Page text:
1996 - 2016
BSEE - KB3UON
RF Cafe began life in 1996 as "RF Tools" in an AOL screen name web space totaling 2 MB. Its primary purpose was to provide me with ready access to commonly needed formulas and reference material while performing my work as an RF system and circuit design engineer. The Internet was still largely an unknown entity at the time and not much was available in the form of WYSIWYG ...
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Questions asked by interviewers at Google are objects of much ballyhoo. Depending on the job being sought, questions range from relatively simple and objective to massively esoteric and subjective. Perform a search on "Google Interview Questions" and you will find a host of websites that collect experiences from recent interviewees. Some people curse Google for their insanely difficult questions, but what is fundamentally a form of profiling and discrimination is what provides Google with exactly the employees they need to be at the leading edge of all sorts of technology - networking, software, hardware, publishing, website design, social media, global politics, search optimization, etc.
Below are a few of the reported interview questions I find especially good. As you can see, many questions require the interviewee to state assumptions and conditions prior to asserting a solution. For instance, "Estimate the number of tennis balls that can fit into a plane" has no single answer because while the size of a tennis ball is standardized at 2.57" - 2.70" (yes, I had to look it up), the size of an airplane is not. Once the model of plane is stated, you must state whether the balls will fill the entire volume, including empty space in the wings, tail, cargo hold, etc., and furthermore you must declare whether your estimate accounts for an occupied or unoccupied cabin, seats, food carts, and other objects. The purpose of the question is not so much meant to have you arrive at a number as it is to assess your though process.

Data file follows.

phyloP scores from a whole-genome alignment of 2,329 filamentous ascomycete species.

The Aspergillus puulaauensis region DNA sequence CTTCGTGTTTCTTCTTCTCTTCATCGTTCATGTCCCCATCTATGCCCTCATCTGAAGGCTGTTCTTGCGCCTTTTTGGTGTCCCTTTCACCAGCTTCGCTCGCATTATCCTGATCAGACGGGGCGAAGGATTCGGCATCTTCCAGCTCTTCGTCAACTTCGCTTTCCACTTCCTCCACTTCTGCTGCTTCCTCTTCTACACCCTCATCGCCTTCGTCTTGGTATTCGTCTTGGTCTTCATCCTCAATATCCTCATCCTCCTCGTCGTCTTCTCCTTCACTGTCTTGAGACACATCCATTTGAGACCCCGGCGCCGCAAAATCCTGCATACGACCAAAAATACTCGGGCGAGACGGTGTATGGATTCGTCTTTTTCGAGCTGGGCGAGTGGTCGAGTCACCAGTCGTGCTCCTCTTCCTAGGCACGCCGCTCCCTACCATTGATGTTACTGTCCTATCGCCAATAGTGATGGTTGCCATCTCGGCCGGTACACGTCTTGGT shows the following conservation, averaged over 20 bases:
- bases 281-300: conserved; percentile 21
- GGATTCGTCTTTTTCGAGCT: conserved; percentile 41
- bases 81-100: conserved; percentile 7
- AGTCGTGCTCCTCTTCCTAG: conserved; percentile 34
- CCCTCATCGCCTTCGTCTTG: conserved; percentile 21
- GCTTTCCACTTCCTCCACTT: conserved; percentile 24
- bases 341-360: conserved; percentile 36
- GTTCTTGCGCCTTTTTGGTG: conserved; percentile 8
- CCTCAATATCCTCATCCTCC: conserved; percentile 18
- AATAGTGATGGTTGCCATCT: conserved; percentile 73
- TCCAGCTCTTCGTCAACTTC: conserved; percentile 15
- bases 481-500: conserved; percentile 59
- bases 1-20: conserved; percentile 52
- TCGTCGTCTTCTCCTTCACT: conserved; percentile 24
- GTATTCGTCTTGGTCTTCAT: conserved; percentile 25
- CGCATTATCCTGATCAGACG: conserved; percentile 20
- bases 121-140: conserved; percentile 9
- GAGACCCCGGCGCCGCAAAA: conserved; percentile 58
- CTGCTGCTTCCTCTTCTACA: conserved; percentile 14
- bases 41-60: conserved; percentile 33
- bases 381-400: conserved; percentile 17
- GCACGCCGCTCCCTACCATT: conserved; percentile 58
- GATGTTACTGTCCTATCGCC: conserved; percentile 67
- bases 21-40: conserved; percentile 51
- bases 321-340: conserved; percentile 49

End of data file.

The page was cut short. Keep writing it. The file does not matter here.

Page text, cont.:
All the questions were retrieved from the Glass Door website. Evidently Google requires interviewees to sign an nondisclosure agreement (NDA), so my guess is anyone who posted a question is violating that agreement. The best response I saw offered by someone who could not answer a question directly was, "I'll Google it!"
Believe it or not, a local Google office actually contacted me to ask whether I was interested in applying, based on content I had on here RF Cafe. I politely thanked the guy for the honor of being considered, but said I could probably not pass the interview. He didn't even laugh.
These items are an archive of past Topical Smorgasbord items that have appeared on the RF Cafe homepage. In keeping with the "cafe" genre, these tidbits of information are truly a smorgasbord of topics. They all pertain to topics that are related to the general engineering and science theme of RF Cafe. Note: There is also a huge collection of my 'Factoids' (aka 'Kirt's Cogitations') that might interest you as well.
Posted April 1, 2016